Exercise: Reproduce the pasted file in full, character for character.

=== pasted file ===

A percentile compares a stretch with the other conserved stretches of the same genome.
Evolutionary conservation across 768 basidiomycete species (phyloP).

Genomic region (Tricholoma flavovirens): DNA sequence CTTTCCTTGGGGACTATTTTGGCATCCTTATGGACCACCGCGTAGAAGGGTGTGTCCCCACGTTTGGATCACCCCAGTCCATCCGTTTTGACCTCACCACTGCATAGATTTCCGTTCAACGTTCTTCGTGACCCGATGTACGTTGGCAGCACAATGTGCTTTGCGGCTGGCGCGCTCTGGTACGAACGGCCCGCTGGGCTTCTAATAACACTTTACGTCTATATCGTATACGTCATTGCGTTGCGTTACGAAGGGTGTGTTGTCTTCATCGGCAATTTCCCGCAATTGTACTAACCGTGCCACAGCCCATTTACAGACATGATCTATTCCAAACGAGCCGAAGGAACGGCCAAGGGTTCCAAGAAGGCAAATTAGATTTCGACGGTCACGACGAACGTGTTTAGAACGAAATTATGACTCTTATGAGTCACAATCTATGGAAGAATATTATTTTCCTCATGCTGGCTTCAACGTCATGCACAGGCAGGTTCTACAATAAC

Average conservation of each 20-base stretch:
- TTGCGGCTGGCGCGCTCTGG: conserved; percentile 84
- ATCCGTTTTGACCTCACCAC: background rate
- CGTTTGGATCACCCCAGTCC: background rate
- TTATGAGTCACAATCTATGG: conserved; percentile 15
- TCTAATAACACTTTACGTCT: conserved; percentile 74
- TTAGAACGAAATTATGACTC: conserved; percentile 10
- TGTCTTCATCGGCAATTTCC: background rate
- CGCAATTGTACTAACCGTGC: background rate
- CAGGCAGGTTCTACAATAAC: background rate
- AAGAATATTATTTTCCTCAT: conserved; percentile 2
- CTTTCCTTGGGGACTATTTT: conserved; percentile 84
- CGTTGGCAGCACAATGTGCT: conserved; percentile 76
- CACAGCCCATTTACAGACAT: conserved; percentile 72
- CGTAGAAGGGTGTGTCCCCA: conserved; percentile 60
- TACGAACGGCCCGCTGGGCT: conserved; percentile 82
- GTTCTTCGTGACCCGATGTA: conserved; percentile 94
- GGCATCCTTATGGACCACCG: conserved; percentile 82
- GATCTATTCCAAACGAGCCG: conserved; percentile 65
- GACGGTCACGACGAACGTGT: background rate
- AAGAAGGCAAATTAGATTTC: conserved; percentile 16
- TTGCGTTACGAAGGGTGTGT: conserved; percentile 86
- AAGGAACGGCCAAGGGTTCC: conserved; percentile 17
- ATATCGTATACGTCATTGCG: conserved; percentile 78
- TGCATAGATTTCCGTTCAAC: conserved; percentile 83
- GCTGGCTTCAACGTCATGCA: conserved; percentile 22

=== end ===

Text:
A percentile compares a stretch with the other conserved stretches of the same genome.
Evolutionary conservation across 768 basidiomycete species (phyloP).

Genomic region (Tricholoma flavovirens): DNA sequence CTTTCCTTGGGGACTATTTTGGCATCCTTATGGACCACCGCGTAGAAGGGTGTGTCCCCACGTTTGGATCACCCCAGTCCATCCGTTTTGACCTCACCACTGCATAGATTTCCGTTCAACGTTCTTCGTGACCCGATGTACGTTGGCAGCACAATGTGCTTTGCGGCTGGCGCGCTCTGGTACGAACGGCCCGCTGGGCTTCTAATAACACTTTACGTCTATATCGTATACGTCATTGCGTTGCGTTACGAAGGGTGTGTTGTCTTCATCGGCAATTTCCCGCAATTGTACTAACCGTGCCACAGCCCATTTACAGACATGATCTATTCCAAACGAGCCGAAGGAACGGCCAAGGGTTCCAAGAAGGCAAATTAGATTTCGACGGTCACGACGAACGTGTTTAGAACGAAATTATGACTCTTATGAGTCACAATCTATGGAAGAATATTATTTTCCTCATGCTGGCTTCAACGTCATGCACAGGCAGGTTCTACAATAAC

Average conservation of each 20-base stretch:
- TTGCGGCTGGCGCGCTCTGG: conserved; percentile 84
- ATCCGTTTTGACCTCACCAC: background rate
- CGTTTGGATCACCCCAGTCC: background rate
- TTATGAGTCACAATCTATGG: conserved; percentile 15
- TCTAATAACACTTTACGTCT: conserved; percentile 74
- TTAGAACGAAATTATGACTC: conserved; percentile 10
- TGTCTTCATCGGCAATTTCC: background rate
- CGCAATTGTACTAACCGTGC: background rate
- CAGGCAGGTTCTACAATAAC: background rate
- AAGAATATTATTTTCCTCAT: conserved; percentile 2
- CTTTCCTTGGGGACTATTTT: conserved; percentile 84
- CGTTGGCAGCACAATGTGCT: conserved; percentile 76
- CACAGCCCATTTACAGACAT: conserved; percentile 72
- CGTAGAAGGGTGTGTCCCCA: conserved; percentile 60
- TACGAACGGCCCGCTGGGCT: conserved; percentile 82
- GTTCTTCGTGACCCGATGTA: conserved; percentile 94
- GGCATCCTTATGGACCACCG: conserved; percentile 82
- GATCTATTCCAAACGAGCCG: conserved; percentile 65
- GACGGTCACGACGAACGTGT: background rate
- AAGAAGGCAAATTAGATTTC: conserved; percentile 16
- TTGCGTTACGAAGGGTGTGT: conserved; percentile 86
- AAGGAACGGCCAAGGGTTCC: conserved; percentile 17
- ATATCGTATACGTCATTGCG: conserved; percentile 78
- TGCATAGATTTCCGTTCAAC: conserved; percentile 83
- GCTGGCTTCAACGTCATGCA: conserved; percentile 22